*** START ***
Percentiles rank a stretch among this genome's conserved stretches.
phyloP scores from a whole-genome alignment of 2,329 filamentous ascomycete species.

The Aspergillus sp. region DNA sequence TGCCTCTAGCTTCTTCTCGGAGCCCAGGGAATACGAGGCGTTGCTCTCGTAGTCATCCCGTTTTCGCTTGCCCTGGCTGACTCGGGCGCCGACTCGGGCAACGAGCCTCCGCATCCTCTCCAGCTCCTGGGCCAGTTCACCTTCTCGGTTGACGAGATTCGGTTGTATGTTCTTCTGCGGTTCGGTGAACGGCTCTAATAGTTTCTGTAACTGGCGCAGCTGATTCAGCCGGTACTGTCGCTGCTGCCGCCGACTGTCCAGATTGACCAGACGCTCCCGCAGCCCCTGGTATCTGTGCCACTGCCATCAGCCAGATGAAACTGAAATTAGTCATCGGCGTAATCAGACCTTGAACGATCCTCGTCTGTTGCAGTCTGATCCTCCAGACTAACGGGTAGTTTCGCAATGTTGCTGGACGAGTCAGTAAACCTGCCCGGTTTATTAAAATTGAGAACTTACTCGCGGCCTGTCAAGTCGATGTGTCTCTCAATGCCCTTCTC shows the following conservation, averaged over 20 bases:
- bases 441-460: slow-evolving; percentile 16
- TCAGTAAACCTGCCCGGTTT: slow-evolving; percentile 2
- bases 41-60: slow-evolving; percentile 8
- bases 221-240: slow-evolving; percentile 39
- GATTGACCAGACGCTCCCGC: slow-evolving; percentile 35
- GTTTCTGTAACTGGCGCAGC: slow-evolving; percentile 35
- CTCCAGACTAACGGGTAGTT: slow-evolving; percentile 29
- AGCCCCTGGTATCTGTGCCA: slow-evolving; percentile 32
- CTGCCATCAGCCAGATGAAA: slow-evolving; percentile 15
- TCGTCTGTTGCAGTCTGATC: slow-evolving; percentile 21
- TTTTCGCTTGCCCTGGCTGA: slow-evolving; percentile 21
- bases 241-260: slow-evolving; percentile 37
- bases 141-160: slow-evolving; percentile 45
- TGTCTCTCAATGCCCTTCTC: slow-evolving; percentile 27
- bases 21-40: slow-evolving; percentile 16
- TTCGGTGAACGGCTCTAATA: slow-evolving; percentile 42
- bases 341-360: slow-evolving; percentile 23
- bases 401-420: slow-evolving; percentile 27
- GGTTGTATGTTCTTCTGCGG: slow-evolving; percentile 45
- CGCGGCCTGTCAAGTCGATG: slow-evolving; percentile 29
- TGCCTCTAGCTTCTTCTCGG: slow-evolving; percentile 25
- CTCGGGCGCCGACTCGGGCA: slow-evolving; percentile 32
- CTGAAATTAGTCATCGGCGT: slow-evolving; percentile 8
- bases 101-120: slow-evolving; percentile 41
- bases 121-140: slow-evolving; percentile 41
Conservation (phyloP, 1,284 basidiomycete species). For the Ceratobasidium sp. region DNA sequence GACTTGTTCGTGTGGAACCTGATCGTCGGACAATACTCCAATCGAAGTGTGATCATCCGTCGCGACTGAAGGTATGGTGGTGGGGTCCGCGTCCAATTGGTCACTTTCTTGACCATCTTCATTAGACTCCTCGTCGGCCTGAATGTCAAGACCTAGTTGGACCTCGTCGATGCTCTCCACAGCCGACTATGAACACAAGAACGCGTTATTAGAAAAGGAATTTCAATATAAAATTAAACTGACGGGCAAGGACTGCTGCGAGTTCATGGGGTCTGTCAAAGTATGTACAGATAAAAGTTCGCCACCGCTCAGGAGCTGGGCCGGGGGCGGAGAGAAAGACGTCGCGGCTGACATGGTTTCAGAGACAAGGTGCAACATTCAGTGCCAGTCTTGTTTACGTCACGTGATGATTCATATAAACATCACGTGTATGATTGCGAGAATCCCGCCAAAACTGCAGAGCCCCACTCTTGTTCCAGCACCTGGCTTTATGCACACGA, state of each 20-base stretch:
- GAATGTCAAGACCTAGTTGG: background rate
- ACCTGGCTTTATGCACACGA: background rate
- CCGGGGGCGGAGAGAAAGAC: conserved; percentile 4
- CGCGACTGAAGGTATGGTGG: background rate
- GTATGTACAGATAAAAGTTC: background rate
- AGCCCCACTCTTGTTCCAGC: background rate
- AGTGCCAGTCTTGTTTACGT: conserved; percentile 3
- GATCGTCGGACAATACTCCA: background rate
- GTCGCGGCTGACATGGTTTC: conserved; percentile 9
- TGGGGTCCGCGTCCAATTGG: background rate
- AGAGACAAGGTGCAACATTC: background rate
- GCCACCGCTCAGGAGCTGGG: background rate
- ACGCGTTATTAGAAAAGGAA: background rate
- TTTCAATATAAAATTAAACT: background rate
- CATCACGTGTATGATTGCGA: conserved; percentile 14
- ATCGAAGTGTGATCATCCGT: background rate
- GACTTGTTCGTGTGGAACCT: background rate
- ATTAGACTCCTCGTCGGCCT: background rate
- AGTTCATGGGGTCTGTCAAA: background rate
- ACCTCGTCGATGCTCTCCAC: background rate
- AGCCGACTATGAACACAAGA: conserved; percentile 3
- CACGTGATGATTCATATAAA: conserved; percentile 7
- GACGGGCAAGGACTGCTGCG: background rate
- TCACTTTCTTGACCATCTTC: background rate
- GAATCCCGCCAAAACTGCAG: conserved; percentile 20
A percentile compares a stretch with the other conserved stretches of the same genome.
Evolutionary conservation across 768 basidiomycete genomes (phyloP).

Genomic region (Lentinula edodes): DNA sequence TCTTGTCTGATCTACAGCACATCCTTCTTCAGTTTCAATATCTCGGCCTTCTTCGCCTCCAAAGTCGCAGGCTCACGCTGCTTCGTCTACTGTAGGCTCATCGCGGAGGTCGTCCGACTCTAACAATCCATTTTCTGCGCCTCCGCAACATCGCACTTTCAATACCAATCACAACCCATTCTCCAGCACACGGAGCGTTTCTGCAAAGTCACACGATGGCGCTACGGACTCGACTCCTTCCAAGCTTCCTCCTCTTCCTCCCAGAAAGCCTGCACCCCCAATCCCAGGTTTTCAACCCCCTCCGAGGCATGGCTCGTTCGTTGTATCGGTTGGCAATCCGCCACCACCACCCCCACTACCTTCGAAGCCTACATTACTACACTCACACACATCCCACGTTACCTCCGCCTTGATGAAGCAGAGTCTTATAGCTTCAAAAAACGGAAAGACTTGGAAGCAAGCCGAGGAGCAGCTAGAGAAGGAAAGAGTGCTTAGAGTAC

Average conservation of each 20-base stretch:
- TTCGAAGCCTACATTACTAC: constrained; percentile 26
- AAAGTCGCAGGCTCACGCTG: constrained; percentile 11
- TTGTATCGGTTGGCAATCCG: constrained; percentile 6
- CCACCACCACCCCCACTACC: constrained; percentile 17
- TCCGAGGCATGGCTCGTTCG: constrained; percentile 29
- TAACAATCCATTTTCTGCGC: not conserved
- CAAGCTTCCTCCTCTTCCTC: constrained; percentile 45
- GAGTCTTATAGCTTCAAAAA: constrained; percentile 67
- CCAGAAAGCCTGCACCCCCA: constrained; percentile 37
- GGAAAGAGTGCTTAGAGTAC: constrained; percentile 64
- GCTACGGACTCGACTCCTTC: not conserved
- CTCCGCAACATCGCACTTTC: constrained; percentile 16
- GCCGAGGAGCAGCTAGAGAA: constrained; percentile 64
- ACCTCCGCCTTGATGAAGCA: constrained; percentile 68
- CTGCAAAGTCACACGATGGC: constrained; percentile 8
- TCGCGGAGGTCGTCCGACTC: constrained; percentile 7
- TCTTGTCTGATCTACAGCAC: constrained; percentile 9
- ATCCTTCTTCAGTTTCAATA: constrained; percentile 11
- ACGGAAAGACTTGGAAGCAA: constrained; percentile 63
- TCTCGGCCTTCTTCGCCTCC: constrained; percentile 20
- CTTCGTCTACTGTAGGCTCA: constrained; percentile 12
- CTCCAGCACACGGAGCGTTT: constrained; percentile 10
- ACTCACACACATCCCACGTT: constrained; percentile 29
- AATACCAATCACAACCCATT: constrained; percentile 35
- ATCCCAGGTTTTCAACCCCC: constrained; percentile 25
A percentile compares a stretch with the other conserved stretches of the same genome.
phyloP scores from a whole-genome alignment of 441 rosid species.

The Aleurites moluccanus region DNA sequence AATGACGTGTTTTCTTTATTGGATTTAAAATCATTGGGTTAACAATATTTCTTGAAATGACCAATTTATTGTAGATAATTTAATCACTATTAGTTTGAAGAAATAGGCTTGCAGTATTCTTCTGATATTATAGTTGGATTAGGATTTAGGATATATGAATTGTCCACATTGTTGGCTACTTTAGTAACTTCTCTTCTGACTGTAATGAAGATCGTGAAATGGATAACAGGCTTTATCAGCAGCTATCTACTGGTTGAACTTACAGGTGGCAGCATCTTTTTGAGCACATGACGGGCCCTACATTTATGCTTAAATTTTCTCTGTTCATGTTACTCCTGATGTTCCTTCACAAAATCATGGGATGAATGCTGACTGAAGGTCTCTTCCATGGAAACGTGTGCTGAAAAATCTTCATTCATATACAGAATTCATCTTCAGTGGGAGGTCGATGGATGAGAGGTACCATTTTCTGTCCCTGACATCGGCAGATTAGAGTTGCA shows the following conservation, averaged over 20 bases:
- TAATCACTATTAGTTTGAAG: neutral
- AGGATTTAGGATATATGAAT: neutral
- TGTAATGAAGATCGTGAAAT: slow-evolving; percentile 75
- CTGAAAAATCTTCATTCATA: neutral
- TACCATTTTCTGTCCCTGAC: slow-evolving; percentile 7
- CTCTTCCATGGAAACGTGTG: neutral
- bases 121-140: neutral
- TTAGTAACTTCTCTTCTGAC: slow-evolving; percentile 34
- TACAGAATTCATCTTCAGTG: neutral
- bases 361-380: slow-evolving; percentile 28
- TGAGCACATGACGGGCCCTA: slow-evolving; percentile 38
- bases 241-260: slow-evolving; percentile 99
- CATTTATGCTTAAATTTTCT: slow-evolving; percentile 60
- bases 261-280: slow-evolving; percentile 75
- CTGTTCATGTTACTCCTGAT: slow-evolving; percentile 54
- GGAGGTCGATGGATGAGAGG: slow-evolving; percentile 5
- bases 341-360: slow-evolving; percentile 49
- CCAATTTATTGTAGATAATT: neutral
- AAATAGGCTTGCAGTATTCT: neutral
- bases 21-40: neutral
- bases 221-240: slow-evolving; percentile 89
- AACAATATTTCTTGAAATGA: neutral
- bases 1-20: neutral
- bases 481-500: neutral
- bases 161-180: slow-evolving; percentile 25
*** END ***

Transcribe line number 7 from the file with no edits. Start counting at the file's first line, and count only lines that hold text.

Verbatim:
- bases 221-240: slow-evolving; percentile 39